A long-forgotten disease continues under the radar

I can still remember the days when I was a third-year medical student just starting my clinical in-patient rotations in 1993. The first person I was assigned to take care of was John (not his real name), who was 34 years old and living with HIV/AIDS. His T cell count was extremely low at 5 cells/µL and his HIV viral load was over 750,000 copies/mL. He sat there in the hospital bed weighing about 100 pounds soaking wet, despite being about 6 feet tall. His face was gaunt and I could see the hollowing in his temples and cheeks. I introduced myself as a medical student who was going to take care of him. He managed to eke out a wry smile as he allowed me to ask him questions about his current condition and to perform a physical exam.

I remember placing my stethoscope on the front part of his chest to listen to his lungs and heart, but was struck by how prominent his ribs were. Usually, the drum of the stethoscope should be able to lay flat on the skin. However, because John had lost so much weight, there were indentations between his ribs and it was difficult to listen to his lungs and heart because the stethoscope laid on his bones, instead of being flush on the skin. His arms and legs were extremely thin and I could see the outlines of his muscles. Those were the early days of the HIV epidemic, prior to the development of highly active antiretroviral therapy (HAART).

John told me that he normally weighed about 180 pounds but had been losing a ton of weight over the past six months. He explained that he had become essentially bedbound because he had no energy and no endurance to do much. Despite having a good appetite and trying to eat as much as possible, he continued to have endless bouts of diarrhea with weight loss until he finally went to get tested for HIV and found out that he was positive about a month prior to his hospital admission. At that time, there were a few HIV medications available, such as AZT, but he had heard of many friends who had taken them and had experienced side effects such as severe nausea and headaches. Thus, he had chosen not to take any anti-HIV medications. It was soon after that day that my first patient with HIV, John, passed away.

John’s story was classic for someone with HIV-Associated Wasting (HIVAW), which is a serious condition seen in people with advanced HIV/AIDS. John exhibited the common symptoms of wasting including involuntary weight loss, extreme fatigue, low energy and diffuse muscle weakness. Later in 1987, the CDC defined HIVAW as an involuntary weight loss of at least 10% of baseline body weight plus either chronic diarrhea or chronic weakness and documented fever for at least 30 days that is not attributable to a concurrent illness or condition other than HIV infection itself that could explain the findings1. HIVAW was a potentially life-threatening complication associated with significant illness and risk of death2,3.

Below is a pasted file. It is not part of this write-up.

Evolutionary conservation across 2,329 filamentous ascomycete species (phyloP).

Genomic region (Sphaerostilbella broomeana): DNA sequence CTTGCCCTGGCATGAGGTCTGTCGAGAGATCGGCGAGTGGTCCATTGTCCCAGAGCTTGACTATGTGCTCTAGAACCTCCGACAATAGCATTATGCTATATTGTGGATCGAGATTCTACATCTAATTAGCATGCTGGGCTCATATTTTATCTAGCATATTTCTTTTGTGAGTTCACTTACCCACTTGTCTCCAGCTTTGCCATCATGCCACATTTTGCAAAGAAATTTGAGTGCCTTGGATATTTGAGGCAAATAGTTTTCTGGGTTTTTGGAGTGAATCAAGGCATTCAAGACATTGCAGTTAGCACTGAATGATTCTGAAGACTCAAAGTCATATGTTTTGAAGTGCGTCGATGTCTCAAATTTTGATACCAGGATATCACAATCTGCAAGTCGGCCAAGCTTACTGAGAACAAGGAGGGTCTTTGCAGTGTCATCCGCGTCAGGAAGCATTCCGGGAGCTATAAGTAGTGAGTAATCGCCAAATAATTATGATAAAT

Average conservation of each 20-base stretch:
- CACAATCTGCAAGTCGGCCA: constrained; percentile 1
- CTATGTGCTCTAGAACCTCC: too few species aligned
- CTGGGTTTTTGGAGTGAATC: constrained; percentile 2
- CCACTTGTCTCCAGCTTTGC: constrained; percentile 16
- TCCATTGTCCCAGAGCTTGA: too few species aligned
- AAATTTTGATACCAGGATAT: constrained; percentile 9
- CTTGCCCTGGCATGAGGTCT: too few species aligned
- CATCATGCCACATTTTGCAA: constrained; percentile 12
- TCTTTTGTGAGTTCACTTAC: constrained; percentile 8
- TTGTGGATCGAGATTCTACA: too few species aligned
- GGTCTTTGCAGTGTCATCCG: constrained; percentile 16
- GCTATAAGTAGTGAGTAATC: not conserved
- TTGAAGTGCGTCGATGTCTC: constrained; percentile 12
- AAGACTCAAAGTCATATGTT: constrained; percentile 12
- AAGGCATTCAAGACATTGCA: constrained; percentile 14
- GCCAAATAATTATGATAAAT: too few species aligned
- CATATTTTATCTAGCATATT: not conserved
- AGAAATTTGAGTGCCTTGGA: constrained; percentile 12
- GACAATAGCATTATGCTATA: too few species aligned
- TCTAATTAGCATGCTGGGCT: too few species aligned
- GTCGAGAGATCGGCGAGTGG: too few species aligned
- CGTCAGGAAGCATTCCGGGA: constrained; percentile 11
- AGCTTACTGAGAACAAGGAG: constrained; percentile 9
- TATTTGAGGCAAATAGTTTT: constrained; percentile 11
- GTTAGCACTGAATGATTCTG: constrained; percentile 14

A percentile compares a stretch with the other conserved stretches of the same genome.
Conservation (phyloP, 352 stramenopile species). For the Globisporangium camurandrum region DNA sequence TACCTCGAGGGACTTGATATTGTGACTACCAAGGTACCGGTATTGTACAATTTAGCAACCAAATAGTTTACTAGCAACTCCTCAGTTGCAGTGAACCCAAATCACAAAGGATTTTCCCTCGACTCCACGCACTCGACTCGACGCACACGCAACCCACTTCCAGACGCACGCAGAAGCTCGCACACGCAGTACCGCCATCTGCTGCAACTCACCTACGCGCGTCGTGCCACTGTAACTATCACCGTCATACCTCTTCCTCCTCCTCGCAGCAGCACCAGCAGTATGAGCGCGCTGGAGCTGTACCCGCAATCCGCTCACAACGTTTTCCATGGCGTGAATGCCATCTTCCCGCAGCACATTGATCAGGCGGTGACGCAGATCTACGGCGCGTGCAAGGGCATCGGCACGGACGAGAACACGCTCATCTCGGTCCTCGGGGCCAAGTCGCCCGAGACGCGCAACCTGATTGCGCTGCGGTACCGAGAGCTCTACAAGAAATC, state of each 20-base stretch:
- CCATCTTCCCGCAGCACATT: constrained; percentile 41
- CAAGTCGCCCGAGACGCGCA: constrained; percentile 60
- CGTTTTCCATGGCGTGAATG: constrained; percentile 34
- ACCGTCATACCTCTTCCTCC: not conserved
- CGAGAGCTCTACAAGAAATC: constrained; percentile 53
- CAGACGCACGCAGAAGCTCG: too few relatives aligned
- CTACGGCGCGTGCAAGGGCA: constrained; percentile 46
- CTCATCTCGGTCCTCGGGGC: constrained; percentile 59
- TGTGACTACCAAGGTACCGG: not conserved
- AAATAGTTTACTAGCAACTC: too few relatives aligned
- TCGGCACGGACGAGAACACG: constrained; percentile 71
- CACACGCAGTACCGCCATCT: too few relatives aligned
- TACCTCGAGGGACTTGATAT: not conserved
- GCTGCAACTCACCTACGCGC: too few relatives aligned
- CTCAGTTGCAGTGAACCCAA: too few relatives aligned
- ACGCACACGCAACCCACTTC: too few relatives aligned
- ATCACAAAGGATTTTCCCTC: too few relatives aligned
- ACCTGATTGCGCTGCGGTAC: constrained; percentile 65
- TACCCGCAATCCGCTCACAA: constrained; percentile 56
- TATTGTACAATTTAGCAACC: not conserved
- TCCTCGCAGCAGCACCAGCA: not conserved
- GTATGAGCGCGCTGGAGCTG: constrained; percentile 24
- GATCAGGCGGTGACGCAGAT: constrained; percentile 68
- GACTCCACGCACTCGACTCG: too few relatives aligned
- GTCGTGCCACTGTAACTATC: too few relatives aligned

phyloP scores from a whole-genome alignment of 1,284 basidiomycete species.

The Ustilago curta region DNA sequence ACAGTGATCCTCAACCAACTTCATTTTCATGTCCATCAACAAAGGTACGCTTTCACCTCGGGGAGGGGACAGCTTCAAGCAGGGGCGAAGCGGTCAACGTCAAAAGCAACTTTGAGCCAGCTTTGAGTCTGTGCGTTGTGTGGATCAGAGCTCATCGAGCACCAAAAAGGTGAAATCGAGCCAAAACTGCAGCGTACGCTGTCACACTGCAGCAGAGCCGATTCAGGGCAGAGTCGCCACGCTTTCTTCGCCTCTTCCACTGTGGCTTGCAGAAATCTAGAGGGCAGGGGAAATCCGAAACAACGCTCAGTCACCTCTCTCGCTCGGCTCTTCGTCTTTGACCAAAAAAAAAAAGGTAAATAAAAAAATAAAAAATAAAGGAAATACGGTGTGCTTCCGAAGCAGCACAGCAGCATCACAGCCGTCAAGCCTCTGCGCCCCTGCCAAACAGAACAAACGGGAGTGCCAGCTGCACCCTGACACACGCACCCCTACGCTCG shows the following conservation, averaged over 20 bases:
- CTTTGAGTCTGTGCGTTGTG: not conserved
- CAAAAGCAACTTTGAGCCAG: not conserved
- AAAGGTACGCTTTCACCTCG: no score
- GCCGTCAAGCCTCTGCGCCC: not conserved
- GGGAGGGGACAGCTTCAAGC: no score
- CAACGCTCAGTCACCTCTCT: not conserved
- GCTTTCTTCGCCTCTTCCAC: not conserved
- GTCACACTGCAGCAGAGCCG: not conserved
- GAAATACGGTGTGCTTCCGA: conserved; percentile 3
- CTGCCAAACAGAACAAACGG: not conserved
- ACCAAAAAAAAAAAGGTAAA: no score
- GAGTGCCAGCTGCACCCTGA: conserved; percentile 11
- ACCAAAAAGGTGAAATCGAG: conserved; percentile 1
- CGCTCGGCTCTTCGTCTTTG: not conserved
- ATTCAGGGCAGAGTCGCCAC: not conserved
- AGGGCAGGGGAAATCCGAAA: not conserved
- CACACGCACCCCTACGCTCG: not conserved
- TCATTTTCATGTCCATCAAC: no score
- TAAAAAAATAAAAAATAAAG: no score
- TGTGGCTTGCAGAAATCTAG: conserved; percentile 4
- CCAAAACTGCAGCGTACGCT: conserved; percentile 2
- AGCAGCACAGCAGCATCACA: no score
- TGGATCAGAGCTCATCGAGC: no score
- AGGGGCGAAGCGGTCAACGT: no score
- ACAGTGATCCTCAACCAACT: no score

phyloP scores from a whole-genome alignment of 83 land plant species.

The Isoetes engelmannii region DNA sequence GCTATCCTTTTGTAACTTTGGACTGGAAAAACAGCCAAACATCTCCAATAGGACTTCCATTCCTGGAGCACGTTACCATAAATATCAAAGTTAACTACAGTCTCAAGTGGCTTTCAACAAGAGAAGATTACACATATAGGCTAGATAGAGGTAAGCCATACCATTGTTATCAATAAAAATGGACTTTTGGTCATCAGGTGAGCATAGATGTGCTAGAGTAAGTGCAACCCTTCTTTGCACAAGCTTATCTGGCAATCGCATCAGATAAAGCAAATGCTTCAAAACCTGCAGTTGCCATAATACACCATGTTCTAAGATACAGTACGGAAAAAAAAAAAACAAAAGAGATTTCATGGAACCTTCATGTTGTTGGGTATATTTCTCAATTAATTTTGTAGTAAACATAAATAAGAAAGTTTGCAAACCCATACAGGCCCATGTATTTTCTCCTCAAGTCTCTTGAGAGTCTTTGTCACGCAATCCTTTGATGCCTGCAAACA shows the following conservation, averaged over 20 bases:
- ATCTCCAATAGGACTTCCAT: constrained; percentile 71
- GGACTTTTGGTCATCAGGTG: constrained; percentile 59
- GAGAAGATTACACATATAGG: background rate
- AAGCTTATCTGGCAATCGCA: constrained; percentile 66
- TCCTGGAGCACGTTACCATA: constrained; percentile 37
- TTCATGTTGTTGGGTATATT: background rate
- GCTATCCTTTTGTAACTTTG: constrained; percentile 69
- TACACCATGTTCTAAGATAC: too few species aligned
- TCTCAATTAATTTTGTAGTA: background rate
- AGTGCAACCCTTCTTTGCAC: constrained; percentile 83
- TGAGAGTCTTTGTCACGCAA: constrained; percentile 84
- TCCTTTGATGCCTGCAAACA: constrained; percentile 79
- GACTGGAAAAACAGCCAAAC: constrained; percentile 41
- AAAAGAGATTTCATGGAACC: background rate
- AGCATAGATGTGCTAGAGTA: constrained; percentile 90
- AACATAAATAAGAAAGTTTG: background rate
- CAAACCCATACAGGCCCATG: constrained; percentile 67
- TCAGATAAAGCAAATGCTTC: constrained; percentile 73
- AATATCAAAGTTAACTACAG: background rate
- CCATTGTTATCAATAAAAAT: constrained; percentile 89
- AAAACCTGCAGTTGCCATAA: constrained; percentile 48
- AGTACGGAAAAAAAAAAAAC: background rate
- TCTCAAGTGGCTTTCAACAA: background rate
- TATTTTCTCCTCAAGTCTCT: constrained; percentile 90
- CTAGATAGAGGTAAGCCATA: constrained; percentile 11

Enter the HAART era

Since the introduction of HAART in 1996, significant improvements in health have been achieved for people living with HIV (PLWH), especially in regards to their immune function and their overall quality of life and well-being. As a natural consequence, it is often assumed that HIVAW no longer remains a threat as long as one remains on HAART. Thus, wasting has been often forgotten and overlooked in the post-HAART era4-6.

However, the impact of wasting cannot be understated. In the early-HAART era, a weight loss of greater than or equal to 10% from baseline was significantly associated with a four- to six-fold increased risk of death compared to people who maintained or gained weight6. A recent presentation at ID Week in October 2022 evaluated the association between newly diagnosed HIVAW/low weight and found that it was associated with twice the risk of death despite whatever HIV viral load or the number of comorbidities that the PLWH had7. In addition, people with HIVAW were more than twice as likely to be hospitalized, had five times the number of hospitalizations and had twice the number of emergency department visits per year, thus leading to a 1.3 times higher economic overall cost/burden compared to those without HIVAW8.

A new definition

Prior to the HAART era, the prevalence of HIVAW was estimated at 25–30%9,10. This was thought to be an underestimate because the old CDC definition of HIVAW excluded PLWH who had only weight loss but no symptoms, which was quite common. In the current practice of HIV medicine, the old CDC definition of HIVAW is not useful clinically because PLWH are usually started on HAART soon after their diagnosis and we do not see the chronic diarrhea, weakness, or fevers lasting 30 or more days. As a result, the definition of HIVAW was refined to reflect a more appropriate and meaningful approach to diagnosing a PLWH with HIVAW. This newer definition redefines HIVAW as “unintentional loss of body weight or lean body mass, as well as reduction in physical endurance and overall function”11. Thus, this improved definition relies less on the exact amount of unintended weight loss but instead emphasizes the downstream effect of that muscle/weight loss on physical function and endurance.